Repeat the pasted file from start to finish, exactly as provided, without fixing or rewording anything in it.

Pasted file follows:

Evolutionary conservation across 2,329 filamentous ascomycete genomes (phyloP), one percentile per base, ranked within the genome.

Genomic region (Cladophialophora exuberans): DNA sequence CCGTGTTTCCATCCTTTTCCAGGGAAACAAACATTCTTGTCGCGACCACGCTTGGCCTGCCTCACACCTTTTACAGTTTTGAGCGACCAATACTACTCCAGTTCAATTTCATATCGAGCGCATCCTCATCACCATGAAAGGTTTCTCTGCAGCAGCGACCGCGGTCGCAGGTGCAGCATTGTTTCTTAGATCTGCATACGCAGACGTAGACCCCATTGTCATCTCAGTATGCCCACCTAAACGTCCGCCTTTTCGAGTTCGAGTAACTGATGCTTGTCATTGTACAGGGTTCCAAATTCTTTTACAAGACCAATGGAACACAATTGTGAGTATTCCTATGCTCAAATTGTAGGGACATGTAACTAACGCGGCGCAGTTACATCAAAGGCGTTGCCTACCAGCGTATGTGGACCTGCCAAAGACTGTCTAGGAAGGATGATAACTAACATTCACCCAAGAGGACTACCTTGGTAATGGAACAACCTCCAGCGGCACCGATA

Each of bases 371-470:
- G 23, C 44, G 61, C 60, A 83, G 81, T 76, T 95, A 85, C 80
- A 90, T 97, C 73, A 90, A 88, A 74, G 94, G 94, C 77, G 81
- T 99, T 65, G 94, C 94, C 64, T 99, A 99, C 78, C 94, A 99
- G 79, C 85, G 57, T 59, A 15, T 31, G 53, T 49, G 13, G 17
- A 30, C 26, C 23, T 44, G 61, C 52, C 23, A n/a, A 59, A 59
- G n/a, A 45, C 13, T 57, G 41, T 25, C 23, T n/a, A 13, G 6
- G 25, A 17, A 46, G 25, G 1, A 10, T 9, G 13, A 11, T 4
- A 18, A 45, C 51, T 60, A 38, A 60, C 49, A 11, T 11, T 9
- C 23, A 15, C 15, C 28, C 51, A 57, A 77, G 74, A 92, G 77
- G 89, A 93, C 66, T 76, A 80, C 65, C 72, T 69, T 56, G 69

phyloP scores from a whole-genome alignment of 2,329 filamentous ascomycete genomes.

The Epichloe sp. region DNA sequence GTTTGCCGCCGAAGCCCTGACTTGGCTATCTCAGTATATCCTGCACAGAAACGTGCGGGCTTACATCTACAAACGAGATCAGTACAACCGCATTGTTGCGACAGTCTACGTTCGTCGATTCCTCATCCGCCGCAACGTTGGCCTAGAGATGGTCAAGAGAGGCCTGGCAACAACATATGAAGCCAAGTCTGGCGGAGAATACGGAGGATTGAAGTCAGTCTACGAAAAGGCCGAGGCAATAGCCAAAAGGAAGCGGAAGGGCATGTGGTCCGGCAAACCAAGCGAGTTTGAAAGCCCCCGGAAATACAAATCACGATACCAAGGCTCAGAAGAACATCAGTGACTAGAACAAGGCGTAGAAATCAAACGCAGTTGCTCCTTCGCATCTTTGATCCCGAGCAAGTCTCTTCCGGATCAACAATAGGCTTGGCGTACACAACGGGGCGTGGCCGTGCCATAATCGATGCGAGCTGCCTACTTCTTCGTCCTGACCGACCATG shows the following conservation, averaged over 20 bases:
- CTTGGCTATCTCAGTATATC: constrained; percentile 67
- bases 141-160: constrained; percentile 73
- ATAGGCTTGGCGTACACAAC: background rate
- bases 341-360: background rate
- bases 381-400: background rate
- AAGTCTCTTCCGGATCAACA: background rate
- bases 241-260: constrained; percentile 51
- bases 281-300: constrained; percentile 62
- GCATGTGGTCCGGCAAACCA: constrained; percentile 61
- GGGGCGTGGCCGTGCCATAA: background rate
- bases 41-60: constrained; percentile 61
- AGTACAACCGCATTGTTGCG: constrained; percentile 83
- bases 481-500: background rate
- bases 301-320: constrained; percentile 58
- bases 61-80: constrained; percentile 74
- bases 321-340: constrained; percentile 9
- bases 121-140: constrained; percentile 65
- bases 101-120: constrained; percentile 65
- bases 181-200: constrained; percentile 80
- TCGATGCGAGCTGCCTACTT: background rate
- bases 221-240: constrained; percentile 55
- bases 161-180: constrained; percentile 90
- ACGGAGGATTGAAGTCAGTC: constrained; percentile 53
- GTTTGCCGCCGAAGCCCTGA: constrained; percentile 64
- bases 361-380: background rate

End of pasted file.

Evolutionary conservation across 2,329 filamentous ascomycete genomes (phyloP), one percentile per base, ranked within the genome.

Genomic region (Cladophialophora exuberans): DNA sequence CCGTGTTTCCATCCTTTTCCAGGGAAACAAACATTCTTGTCGCGACCACGCTTGGCCTGCCTCACACCTTTTACAGTTTTGAGCGACCAATACTACTCCAGTTCAATTTCATATCGAGCGCATCCTCATCACCATGAAAGGTTTCTCTGCAGCAGCGACCGCGGTCGCAGGTGCAGCATTGTTTCTTAGATCTGCATACGCAGACGTAGACCCCATTGTCATCTCAGTATGCCCACCTAAACGTCCGCCTTTTCGAGTTCGAGTAACTGATGCTTGTCATTGTACAGGGTTCCAAATTCTTTTACAAGACCAATGGAACACAATTGTGAGTATTCCTATGCTCAAATTGTAGGGACATGTAACTAACGCGGCGCAGTTACATCAAAGGCGTTGCCTACCAGCGTATGTGGACCTGCCAAAGACTGTCTAGGAAGGATGATAACTAACATTCACCCAAGAGGACTACCTTGGTAATGGAACAACCTCCAGCGGCACCGATA

Each of bases 371-470:
- G 23, C 44, G 61, C 60, A 83, G 81, T 76, T 95, A 85, C 80
- A 90, T 97, C 73, A 90, A 88, A 74, G 94, G 94, C 77, G 81
- T 99, T 65, G 94, C 94, C 64, T 99, A 99, C 78, C 94, A 99
- G 79, C 85, G 57, T 59, A 15, T 31, G 53, T 49, G 13, G 17
- A 30, C 26, C 23, T 44, G 61, C 52, C 23, A n/a, A 59, A 59
- G n/a, A 45, C 13, T 57, G 41, T 25, C 23, T n/a, A 13, G 6
- G 25, A 17, A 46, G 25, G 1, A 10, T 9, G 13, A 11, T 4
- A 18, A 45, C 51, T 60, A 38, A 60, C 49, A 11, T 11, T 9
- C 23, A 15, C 15, C 28, C 51, A 57, A 77, G 74, A 92, G 77
- G 89, A 93, C 66, T 76, A 80, C 65, C 72, T 69, T 56, G 69

phyloP scores from a whole-genome alignment of 2,329 filamentous ascomycete genomes.

The Epichloe sp. region DNA sequence GTTTGCCGCCGAAGCCCTGACTTGGCTATCTCAGTATATCCTGCACAGAAACGTGCGGGCTTACATCTACAAACGAGATCAGTACAACCGCATTGTTGCGACAGTCTACGTTCGTCGATTCCTCATCCGCCGCAACGTTGGCCTAGAGATGGTCAAGAGAGGCCTGGCAACAACATATGAAGCCAAGTCTGGCGGAGAATACGGAGGATTGAAGTCAGTCTACGAAAAGGCCGAGGCAATAGCCAAAAGGAAGCGGAAGGGCATGTGGTCCGGCAAACCAAGCGAGTTTGAAAGCCCCCGGAAATACAAATCACGATACCAAGGCTCAGAAGAACATCAGTGACTAGAACAAGGCGTAGAAATCAAACGCAGTTGCTCCTTCGCATCTTTGATCCCGAGCAAGTCTCTTCCGGATCAACAATAGGCTTGGCGTACACAACGGGGCGTGGCCGTGCCATAATCGATGCGAGCTGCCTACTTCTTCGTCCTGACCGACCATG shows the following conservation, averaged over 20 bases:
- CTTGGCTATCTCAGTATATC: constrained; percentile 67
- bases 141-160: constrained; percentile 73
- ATAGGCTTGGCGTACACAAC: background rate
- bases 341-360: background rate
- bases 381-400: background rate
- AAGTCTCTTCCGGATCAACA: background rate
- bases 241-260: constrained; percentile 51
- bases 281-300: constrained; percentile 62
- GCATGTGGTCCGGCAAACCA: constrained; percentile 61
- GGGGCGTGGCCGTGCCATAA: background rate
- bases 41-60: constrained; percentile 61
- AGTACAACCGCATTGTTGCG: constrained; percentile 83
- bases 481-500: background rate
- bases 301-320: constrained; percentile 58
- bases 61-80: constrained; percentile 74
- bases 321-340: constrained; percentile 9
- bases 121-140: constrained; percentile 65
- bases 101-120: constrained; percentile 65
- bases 181-200: constrained; percentile 80
- TCGATGCGAGCTGCCTACTT: background rate
- bases 221-240: constrained; percentile 55
- bases 161-180: constrained; percentile 90
- ACGGAGGATTGAAGTCAGTC: constrained; percentile 53
- GTTTGCCGCCGAAGCCCTGA: constrained; percentile 64
- bases 361-380: background rate